Legal Nuggets For Entrepreneurs: Strategic Positioning for Future Opportunities – By Tolu Oni

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Tolu Oni

Read Tolu Oni’s useful hints on “Entrepreneurs – Strategic Positioning for Future Opportunities”

The future is now because yesterday’s tomorrow is today.

The diligent entrepreneur who has written his business plan, conducted feasibility studies on his type of business, registered his business or incorporated his company and has in fact started growing his business progressively needs to know that beyond all that, certain legal and statutory requirements must be adhered to from the start. The truth is that the benefits of doing it right may not come to the fore in the first few months or even years. You know the saying that luck is when preparation meets opportunity. Every entrepreneur needs to be prepared for the coming opportunity. Let’s keep it simple, below are important to dos to have a competitive advantage when opportunity arises:

Customised business account/Registration with tax authorities:

After you register your business or incorporate your company with the Corporate Affairs Commission, no one reminds you to ensure you open an account with your business name or company name and to register with the appropriate tax authority. The advantage here is that your business will be perceived by third parties as being corporate compliant from its start up. There will be no need for you to cook up documentation when the need arises. Note that start up businesses are usually tax exempt for about the first 6 months of commencement of business and you get your TIN for free

Brand name and logo:

Many entrepreneurs have fantastic trade names and logos but never put legal ownership to it. Two years down the line your business begins to boom and your trade name, brand and logo start having widespread recognition. Suddenly, another business similar to yours appears with business name, trade name and brand close to yours or even identical with yours. This new business goes further to make its brand a little more attractive than yours. Your target customers begin to believe you are one and the same with the new business and you have no opportunity to let them know otherwise. You try to wage war only for you to realise that the new company has legal ownership of the brand names and logo because it registered first with the Trademarks registry. It becomes another story of you doing the dirty work for the new company to thrive. Whether or not your business has started, once you have any trade name, brand or logo, make sure you get it registered. Take legal ownership of

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Compliance with applicable laws:

Registering a business name or incorporating a company does not end at the point where you get your certificate. There are further obligations attached to it. Make it a point of duty to ask a lawyer to help you know what is expected. Some of the obligations are filing statement of account or annual returns, holding statutory meetings etc. When you comply from the start, it makes your book clean. If you find reputable persons or company knocking at your door for your services, you will not have to run helter skelter to show evidence that you are in full compliance with all applicable local laws.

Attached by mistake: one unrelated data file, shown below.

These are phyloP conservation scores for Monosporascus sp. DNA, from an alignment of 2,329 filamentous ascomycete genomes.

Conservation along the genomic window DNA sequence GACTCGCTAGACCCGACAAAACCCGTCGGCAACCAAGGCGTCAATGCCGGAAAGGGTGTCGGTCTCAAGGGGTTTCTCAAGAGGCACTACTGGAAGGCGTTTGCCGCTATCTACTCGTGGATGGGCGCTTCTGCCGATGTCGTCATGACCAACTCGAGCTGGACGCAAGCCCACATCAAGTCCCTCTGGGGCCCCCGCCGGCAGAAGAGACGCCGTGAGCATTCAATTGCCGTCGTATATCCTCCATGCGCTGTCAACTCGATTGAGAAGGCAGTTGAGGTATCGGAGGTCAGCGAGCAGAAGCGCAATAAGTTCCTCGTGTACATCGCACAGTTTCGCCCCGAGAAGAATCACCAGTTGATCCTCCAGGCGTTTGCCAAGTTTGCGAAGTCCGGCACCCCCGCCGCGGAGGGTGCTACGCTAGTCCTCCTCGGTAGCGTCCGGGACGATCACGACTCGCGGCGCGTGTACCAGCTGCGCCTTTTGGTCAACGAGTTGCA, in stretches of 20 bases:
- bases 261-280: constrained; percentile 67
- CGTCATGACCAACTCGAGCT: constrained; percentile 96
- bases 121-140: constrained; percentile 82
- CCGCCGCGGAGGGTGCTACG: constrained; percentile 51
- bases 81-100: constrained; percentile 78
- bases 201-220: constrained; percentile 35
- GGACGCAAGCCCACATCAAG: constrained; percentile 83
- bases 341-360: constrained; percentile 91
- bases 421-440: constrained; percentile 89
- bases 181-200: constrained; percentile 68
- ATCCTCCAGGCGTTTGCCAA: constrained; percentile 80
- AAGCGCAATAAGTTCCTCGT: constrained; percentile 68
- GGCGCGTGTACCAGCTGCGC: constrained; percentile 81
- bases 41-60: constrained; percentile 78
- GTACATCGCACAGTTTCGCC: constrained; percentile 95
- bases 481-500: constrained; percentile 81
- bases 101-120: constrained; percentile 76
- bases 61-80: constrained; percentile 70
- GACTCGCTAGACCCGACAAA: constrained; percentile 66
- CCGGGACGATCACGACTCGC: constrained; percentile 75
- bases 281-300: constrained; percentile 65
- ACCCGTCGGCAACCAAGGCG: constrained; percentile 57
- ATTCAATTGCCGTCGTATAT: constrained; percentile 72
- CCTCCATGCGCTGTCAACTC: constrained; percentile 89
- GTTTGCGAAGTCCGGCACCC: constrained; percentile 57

Documentation:

Most entrepreneurs end up being burnt by contracts that start well but end up with a sour taste because there were no proper documentation. Gone are the days when you rely on verbal conversations in business even with family and friends. Learn to document and clearly spell out the terms of engagement and conditions of contract. Understanding the intricacies of the services to be offered and getting a sound lawyer to pen down a standard contract to cover all likely risks that the business may encounter is the way to go. Binding agreements have been the life-saver of many entrepreneurs who almost indirectly got cheated by larger companies and third parties they did business with. In other instances, these third parties provide the contracts which contains a lot of onerous clauses and most entrepreneurs are just trigger happy to execute the project. They pay no attention to the apparent and hidden wordings of the contract. When the problem arises, the third parties are quick to show them the clauses that protect them and it is another business partnership with a bad ending. It will cost close to nothing to get a professional to vet that document compared to the untold hardship you may face if you do not do so. Beyond contracts, it is important to capture discussions with third parties in minutes and send by email to the third parties shortly after such discussions and minutes. This way all that was discussed and agreed are cast in stone.

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Best Practice:

I call it the golden rule. No matter how inviting it is, do not cut corners, just do the proper thing within the ambits of the law. When you cut corners, trust me it will someday haunt you. When you do the right thing, you have absolutely nothing to hide. You do not have to always think what story to tell (the lie or the truth) in impromptu situations. As your employee base grows, make it a habit to comply with applicable laws like deductions and contributions of pensions, Remittance of PAYE, WHT etc. Look at what entrepreneurs ahead of you are doing, emulate standards in other African countries and the international community

What makes a great entrepreneur whose business has strong scalability potentials is in acquiring information and knowing where to get help to ensure the information works for him. A lot of information and knowledge lie in books and in seeking counsel

Tolu Oni is a Legal Practitioner at Health Plus Limited. She is a graduate of both UI and Unilag

Contact: 08135978121; bluecrestsolicitors@gmail.com

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